In that 30 minutes, I managed a few different set-ups, looking up and down river, each with a different focal length from very wide through to short telephoto (105mm). I disdain straight lines in nature photos, so I always worked to incorporate the curving, leading line of the river bank. I was also able to make a few long exposures to blur the water, using the NDx8 and ND500 filters. The air was so still – nothing moved! Wonderful.

Summer Sunshine, Grand River - Sunrise over the wildflowers along the banks and floodplain of the Grand River at Inverhaugh, between Elora and West Montrose in southern OntarioOne thing I am always startled by is how well the Nikon D800E handles exposures made with the sun in them when processed in Lightroom. (The lenses also behaved with only one small flare spot, daily removed in LR.) For example, the photo above was made at the exposure recommended by the camera (i.e. I did not add exposure compensation). Lightroom successfully brought the highlights of the sun down to something manageable. They don’t have any detail, but then again, there is no detail in the sun to be had! Also, the foreground was not so dark that it couldn’t be brought back to life by increasing the Blacks and the Shadows – all without introducing scads of grain, which is often the case with raising shadow areas.

It was a similar case for this photograph to the right, made a little later. Although I reduced the in-camera exposure by 1 stop, the shadows were still recoverable and still have lots of life.

Super-Moon Rising, Grand River - In August of 2014 the Moon was closer to Earth than at any other point in the year - a supermoon or perigee-syzygy of the Earth-Moon-Sun system. This view is over the Grand River between Elora and West Montrose.In the evening, I was back again, for the light around sunset, the super moon and the light after dusk – this time with Laura, . It’s funny how long it takes for the sun to set when you are waiting for it. I used The Photographer’s Ephemeris app (for Desktop, iOS and Android) to determine where the moon would rise and the time it would rise. In fact, earlier in the day, I spent about an hour examining different locations within an hour’s drive of home to determine which would be best. At first, we were going to Spencer Gorge for the view (and I would try that next time, for sure), but having been to the Grand River earlier in the day, I thought, what the heck – why not return.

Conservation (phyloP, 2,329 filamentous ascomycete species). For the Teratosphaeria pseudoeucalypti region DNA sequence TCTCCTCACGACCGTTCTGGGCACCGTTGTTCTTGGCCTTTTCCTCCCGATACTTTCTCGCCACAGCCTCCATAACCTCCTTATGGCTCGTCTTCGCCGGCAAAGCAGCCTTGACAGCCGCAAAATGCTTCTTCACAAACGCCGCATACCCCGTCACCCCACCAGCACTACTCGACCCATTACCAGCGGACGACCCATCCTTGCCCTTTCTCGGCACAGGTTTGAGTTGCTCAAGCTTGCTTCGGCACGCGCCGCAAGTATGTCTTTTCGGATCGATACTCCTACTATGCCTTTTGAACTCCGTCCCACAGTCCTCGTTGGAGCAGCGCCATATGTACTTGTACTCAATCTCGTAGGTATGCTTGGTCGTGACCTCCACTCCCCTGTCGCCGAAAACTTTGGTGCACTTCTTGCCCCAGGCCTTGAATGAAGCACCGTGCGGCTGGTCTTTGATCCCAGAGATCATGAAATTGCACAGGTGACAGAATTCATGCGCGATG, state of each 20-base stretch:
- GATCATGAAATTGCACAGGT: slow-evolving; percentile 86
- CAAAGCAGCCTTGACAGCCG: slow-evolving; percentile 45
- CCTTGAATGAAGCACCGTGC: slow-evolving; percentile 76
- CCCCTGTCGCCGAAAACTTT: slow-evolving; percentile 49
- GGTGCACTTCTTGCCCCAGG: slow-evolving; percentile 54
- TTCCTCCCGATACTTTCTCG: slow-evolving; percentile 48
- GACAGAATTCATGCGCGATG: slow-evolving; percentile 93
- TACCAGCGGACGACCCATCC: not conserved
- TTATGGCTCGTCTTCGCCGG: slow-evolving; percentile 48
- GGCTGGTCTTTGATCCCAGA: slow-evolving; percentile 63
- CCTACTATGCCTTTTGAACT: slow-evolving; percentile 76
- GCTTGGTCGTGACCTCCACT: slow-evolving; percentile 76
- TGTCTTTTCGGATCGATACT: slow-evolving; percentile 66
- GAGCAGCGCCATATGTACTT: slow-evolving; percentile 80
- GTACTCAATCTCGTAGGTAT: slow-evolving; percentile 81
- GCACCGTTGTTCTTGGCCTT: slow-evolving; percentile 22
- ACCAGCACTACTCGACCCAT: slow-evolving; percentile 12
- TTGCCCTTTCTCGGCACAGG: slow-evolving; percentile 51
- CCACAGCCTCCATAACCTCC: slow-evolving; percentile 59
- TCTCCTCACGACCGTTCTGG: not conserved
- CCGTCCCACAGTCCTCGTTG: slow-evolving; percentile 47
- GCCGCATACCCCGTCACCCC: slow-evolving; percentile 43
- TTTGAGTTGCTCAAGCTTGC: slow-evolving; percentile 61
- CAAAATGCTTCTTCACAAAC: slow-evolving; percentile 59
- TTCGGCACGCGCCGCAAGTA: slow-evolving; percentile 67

The moon rose as planned, but I was not altogether satisfied with the foreground arrangement. I made the best of a difficult situation and came back with one. The tricky part is exposing for the moon, while trying to capture some of the detail in the foreground (without, of course, resorting to making a photo montage by using a moon layer and a foreground layer in Potoshop). The photo at right was exposed for 1/30th at ƒ4 at ISO400. The shutter speed has to be high enough to stop the motion of the rotating Earth (the “movement” of the Moon). To keep some detail in the foreground, I had to use ƒ4. I could have (and perhaps should have) gone to ISO800 to get an aperture of ƒ5.6. The earlier you shoot in the evening, ideally just after moonrise, the more brightness there is to light the foreground. I made a more wideangle photograph that works well composition-wise, but, for me anyway, the moon is too small to be effective.

I did enjoy shooting some different set-ups, though, as the sun set and for about an hour afterwards. Afterglow provides and interesting cool and low contrast light. Combined with the complete lack of a breeze and shutter speeds of 30 seconds or more are no trouble.

The next super moon – not quite as super as last night’s – is on September 9th, a Tuesday. Mark it on your calendar and try to find the best location near you.

Here is a gallery of the photos I made yesterday, both in the AM and PM.